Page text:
Question Video: Finding Unknown Masses from a Group of Three Discrete Masses on the Same Axis given the Coordinates of Their Centre of Mass Mathematics

Suppose three masses of 6 kg, 9 kg, and π‘š kg are at points (5, 9), (0, 6), and (βˆ’4, 3) respectively. If the center of mass of the three masses is (1, 𝑦), what are the values of π‘š and 𝑦?

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Video Transcript

Suppose three masses of six kilograms, nine kilograms, and π‘š kilograms are at points five, nine; zero, six; and negative four, three, respectively. If the center of mass of the three masses is one, 𝑦, what are the values of π‘š and 𝑦?

If we wish, we can begin this question with a coordinate grid representing the three different masses at the given coordinates. With the circles representing the masses, here we have a mass of six kilograms at the point five, nine; a mass of nine kilograms at the point zero, six; and a mass of π‘š kilograms at negative four, three. We are also given that the coordinates of the center of mass of these three masses is one, 𝑦. We need to work out both the unknown mass of π‘š kilograms and the value of 𝑦.

The center of mass of a set of masses isn’t simply just the geometric center. The center of mass needs to take into account the mass of the system. And there is a formula which we can use to help us. This formula tells us that the position vector of the center of mass, represented as vector 𝐑, is equal to one over 𝑀 times the sum from 𝑖 equals one to 𝑛 of π‘š sub 𝑖 times vector 𝐫 sub 𝑖. 𝑀 represents the total mass of the system of masses. π‘š sub 𝑖 represents the mass of object 𝑖. And vector 𝐫 sub 𝑖 is the position vector of object 𝑖.

Although this formula can look complicated, what we’re really doing is multiplying every object’s mass by its position vector then adding up all these products and multiplying by one over the total mass. Because this formula uses position vectors and we have coordinates, then the first thing we’ll do is work out these four coordinates in terms of their position vectors.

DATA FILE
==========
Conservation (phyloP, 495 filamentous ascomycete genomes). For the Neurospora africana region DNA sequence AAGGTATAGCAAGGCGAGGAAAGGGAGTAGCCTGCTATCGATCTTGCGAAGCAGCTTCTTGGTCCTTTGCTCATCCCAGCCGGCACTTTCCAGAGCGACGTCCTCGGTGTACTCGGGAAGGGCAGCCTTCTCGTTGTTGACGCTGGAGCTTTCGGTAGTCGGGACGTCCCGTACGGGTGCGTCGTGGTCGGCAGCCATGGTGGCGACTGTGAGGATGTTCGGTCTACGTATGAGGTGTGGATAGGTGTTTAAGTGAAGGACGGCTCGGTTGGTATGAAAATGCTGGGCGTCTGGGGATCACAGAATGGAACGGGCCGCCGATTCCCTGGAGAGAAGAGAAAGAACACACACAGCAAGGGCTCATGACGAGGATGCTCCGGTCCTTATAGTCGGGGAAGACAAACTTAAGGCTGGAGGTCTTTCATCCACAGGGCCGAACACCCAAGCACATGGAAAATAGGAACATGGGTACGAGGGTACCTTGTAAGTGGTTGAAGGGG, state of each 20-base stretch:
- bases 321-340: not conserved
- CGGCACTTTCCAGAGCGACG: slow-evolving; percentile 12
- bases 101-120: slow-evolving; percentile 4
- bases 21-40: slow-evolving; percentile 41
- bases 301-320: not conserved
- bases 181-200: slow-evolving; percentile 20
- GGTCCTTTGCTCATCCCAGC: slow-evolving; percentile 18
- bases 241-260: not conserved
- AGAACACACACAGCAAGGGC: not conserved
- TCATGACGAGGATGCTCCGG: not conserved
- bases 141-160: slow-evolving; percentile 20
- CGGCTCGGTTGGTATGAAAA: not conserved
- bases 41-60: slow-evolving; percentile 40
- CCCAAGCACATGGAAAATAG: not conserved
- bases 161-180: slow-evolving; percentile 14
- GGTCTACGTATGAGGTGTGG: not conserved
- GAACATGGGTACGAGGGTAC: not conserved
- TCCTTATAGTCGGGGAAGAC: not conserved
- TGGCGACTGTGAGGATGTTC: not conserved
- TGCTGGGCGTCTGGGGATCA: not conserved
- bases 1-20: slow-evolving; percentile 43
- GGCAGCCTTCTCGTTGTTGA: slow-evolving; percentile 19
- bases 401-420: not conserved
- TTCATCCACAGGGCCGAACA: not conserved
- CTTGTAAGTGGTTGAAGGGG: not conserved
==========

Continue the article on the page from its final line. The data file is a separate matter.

Let’s take these in the order we were given with the coordinate five, nine. It can be written in terms of 𝐒 and 𝐣 as five 𝐒 plus nine 𝐣. Then the second coordinate of zero, six can be written as zero 𝐒 plus six 𝐣. Since zero 𝐒 is simply zero, then this position vector can be given as six 𝐣. The third coordinate of negative four, three can be written as negative four 𝐒 plus three 𝐣. We will also convert the coordinates one, 𝑦 into a position vector as one 𝐒 plus 𝑦𝐣. This is more simply written as just 𝐒 plus 𝑦𝐣.

So now we have enough information to substitute these values into the given formula, remembering that we already have the position vector of the center of mass. When we begin our substitution, 𝐒 plus 𝑦𝐣 will be on the left-hand side of the equation. On the right-hand side, we have one over six plus nine plus π‘š, remembering that that’s simply the total mass of the system. This is then multiplied by six times five 𝐒 plus nine 𝐣, which is the mass times the position vector of this first object. We add this to the mass times the position vector of the second mass, so we have nine times six 𝐣. Finally, we add this to the mass of the third object, which is π‘š times its position vector of negative four 𝐒 plus three 𝐣.